Redefine Black: Why Is Updating Its Definition

Update: lexicographers have completed updates of our current entry for the word Black. Read on to find out why we’ve decided to revise this particular entry. At we take words very seriously. They are foundational to how individuals think about themselves, and they can influence the perceptions of others.

When it comes to the language of identity, the words we use are especially important. This is why when My Black Is Beautiful reached out to about “Redefine Black,” we saw an opportunity to revisit our current entry of the word Black. As a result of this conversation, we are making some updates and revisions that will be rolled out on later this year.

What changes will we make to our current definition?

If you look on today, the adjectival sense of Black that refers to people is the third sense on the page. Currently this definition sits right above a definition that reads “soiled or stained with dirt.” While there are no semantic links between these two senses, their proximity on the page can be harmful. It can lead to unconscious associations between this word of identity and a negative term. These are not associations we want anyone to get from, and so we will be swapping our second and third senses on the page.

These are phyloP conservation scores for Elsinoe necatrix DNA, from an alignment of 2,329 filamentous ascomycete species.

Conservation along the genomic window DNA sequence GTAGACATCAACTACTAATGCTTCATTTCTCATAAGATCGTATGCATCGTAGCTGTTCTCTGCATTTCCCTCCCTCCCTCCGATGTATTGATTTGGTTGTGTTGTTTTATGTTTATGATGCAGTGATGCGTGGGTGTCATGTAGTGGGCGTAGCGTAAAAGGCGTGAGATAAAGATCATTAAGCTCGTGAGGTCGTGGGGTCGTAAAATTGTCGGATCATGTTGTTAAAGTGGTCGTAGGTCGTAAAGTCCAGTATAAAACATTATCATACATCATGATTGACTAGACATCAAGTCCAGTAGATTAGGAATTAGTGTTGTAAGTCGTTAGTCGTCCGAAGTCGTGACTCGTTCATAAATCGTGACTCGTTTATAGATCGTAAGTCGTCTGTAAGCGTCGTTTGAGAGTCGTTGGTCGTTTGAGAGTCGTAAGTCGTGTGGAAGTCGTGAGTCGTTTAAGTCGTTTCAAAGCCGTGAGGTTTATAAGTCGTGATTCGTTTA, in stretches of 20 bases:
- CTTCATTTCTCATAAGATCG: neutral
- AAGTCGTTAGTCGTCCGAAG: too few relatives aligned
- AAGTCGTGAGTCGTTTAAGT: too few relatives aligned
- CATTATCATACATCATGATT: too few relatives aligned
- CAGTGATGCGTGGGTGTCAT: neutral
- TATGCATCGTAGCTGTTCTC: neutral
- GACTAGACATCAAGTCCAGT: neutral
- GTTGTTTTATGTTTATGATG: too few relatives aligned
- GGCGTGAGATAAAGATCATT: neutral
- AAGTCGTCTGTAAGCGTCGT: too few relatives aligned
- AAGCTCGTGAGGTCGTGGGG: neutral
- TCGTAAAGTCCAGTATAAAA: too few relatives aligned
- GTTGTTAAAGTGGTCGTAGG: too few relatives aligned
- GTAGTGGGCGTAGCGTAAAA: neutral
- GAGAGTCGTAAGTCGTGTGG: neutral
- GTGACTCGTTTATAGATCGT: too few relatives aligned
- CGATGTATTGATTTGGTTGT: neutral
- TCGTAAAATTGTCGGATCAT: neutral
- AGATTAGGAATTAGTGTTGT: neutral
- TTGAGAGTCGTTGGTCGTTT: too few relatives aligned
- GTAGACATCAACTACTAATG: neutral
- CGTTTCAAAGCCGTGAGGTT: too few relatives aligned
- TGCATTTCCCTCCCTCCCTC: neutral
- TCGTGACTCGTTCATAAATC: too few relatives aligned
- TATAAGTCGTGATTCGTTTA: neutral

Another change we are making is that we will be capitalizing Black throughout the entry when it is used in reference to people. Why
capitalize Black
in this context? It is considered a mark of respect, recognition, and pride. This is common practice for many other terms used to describe a culture or ethnicity. Not capitalizing Black in this context can be seen as dismissive, disrespectful, and dehumanizing.

We will also be doing a full review of our usage note about  Black.

How are dictionaries made?

Since we’re on the subject of definitions and dictionaries, why not share a little information about how dictionaries are actually made.

The work of lexicography is descriptive, which means that lexicographers look at how language is actually being used and we document that usage. However, language is constantly changing and evolving. This means that the work of a lexicographer is never done and that editing a dictionary is an ongoing project.

There are over a quarter of a million entries on that our small team of lexicographers is constantly working to update. There is far more work for us to do than we have the time to tackle. The evolving nature of language coupled with our limited resources means that sometimes you might come across something on that might seem odd, out of date, or offensive.

This is why we are happy to hear from our users, like the My Black Is Beautiful team, if they come across something that requires revision.

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